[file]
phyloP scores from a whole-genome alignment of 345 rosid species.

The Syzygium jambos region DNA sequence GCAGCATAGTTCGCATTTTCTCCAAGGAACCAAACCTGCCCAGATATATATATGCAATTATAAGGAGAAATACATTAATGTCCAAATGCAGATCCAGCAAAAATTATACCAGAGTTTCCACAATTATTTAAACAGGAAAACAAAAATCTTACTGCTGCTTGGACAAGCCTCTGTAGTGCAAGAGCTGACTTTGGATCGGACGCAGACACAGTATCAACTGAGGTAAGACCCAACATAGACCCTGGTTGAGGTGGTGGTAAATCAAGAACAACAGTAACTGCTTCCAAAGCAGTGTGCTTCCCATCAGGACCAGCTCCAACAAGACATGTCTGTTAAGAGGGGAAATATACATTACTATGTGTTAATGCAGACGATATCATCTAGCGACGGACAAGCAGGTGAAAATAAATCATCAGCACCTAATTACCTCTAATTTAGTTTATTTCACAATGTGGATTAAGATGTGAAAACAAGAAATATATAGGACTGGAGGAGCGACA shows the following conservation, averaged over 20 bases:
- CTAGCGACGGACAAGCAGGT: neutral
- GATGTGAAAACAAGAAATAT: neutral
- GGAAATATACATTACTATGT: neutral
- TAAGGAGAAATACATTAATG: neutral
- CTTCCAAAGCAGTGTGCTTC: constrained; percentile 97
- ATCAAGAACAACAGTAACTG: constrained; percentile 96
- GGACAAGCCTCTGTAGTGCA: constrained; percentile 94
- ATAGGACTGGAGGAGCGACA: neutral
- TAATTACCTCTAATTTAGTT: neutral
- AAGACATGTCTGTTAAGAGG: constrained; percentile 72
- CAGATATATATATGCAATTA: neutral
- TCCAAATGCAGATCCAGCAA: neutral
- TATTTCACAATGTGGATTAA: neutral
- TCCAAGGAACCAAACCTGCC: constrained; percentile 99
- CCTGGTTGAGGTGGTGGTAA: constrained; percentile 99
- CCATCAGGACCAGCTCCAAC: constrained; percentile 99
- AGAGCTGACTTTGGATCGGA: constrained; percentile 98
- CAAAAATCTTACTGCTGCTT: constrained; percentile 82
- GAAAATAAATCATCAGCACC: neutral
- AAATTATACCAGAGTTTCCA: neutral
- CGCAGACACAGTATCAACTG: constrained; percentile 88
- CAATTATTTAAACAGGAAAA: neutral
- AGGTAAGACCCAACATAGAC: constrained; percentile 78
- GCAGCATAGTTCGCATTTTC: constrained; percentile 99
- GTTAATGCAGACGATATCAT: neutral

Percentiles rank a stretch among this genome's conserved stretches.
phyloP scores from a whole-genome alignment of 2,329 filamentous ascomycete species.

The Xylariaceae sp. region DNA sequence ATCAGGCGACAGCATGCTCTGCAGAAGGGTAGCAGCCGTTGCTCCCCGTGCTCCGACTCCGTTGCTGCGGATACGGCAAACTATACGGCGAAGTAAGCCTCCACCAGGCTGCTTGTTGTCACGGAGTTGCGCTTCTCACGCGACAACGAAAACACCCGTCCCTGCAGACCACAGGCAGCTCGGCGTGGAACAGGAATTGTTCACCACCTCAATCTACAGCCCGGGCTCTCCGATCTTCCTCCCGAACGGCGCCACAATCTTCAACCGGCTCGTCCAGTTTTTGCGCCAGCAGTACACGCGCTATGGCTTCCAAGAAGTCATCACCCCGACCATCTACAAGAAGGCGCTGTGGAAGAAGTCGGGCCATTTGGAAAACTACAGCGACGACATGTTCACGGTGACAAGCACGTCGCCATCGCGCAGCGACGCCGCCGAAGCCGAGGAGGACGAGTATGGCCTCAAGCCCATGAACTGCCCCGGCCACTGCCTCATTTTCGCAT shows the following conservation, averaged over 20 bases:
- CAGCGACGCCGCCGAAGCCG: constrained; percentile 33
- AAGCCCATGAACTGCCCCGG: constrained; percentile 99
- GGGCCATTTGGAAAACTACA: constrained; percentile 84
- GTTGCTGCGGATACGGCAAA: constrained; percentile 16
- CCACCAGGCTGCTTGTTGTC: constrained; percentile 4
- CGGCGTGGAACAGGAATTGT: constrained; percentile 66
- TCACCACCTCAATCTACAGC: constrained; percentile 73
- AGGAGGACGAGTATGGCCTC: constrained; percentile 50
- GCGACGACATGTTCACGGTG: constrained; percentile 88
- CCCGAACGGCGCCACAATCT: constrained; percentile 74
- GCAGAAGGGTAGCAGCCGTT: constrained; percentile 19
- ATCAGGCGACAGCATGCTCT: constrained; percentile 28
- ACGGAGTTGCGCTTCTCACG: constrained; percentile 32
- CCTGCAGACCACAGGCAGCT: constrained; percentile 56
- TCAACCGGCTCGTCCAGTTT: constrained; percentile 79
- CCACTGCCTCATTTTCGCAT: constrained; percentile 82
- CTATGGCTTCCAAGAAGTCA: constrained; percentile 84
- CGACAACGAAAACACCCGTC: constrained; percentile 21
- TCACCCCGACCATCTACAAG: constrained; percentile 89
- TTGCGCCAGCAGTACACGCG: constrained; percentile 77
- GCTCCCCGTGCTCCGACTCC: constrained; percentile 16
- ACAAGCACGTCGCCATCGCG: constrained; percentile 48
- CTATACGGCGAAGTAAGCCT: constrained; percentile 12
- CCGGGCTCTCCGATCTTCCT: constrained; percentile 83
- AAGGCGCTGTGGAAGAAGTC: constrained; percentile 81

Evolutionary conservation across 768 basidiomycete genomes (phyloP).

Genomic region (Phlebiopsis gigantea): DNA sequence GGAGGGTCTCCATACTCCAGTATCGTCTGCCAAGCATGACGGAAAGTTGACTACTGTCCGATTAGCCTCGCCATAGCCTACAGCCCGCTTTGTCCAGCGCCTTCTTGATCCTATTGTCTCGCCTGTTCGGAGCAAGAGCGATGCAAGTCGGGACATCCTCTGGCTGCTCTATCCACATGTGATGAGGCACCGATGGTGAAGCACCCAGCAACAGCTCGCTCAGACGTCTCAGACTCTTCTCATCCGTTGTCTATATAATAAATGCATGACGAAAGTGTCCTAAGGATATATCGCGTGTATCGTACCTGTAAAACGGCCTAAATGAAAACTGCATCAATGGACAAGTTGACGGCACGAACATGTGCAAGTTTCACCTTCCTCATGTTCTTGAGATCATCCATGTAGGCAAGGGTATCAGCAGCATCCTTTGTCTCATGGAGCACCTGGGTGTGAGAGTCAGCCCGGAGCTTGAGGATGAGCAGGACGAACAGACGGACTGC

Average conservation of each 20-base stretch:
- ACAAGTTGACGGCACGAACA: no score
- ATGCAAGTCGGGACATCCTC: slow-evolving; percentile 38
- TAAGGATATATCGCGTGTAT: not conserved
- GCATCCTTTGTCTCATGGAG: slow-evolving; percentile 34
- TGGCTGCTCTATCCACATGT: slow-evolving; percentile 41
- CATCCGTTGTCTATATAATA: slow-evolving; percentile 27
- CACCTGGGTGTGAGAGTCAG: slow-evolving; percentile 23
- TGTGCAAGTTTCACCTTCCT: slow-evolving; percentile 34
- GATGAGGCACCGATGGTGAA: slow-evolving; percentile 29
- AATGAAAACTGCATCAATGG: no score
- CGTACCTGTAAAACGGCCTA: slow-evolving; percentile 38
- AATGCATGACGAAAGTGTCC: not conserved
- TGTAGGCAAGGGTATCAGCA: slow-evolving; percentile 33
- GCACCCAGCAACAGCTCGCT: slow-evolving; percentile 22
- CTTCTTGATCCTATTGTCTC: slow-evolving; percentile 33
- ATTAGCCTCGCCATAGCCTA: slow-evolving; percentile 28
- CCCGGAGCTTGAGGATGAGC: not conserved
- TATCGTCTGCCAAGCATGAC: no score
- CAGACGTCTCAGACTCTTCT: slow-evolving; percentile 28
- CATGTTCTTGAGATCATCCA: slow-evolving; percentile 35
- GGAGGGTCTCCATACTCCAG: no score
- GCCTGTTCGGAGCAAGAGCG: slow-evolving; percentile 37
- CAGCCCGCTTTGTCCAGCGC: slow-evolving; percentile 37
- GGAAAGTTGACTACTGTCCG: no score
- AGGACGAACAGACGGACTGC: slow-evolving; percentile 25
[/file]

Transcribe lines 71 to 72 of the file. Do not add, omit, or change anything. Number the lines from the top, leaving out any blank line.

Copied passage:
- TGTAGGCAAGGGTATCAGCA: slow-evolving; percentile 33
- GCACCCAGCAACAGCTCGCT: slow-evolving; percentile 22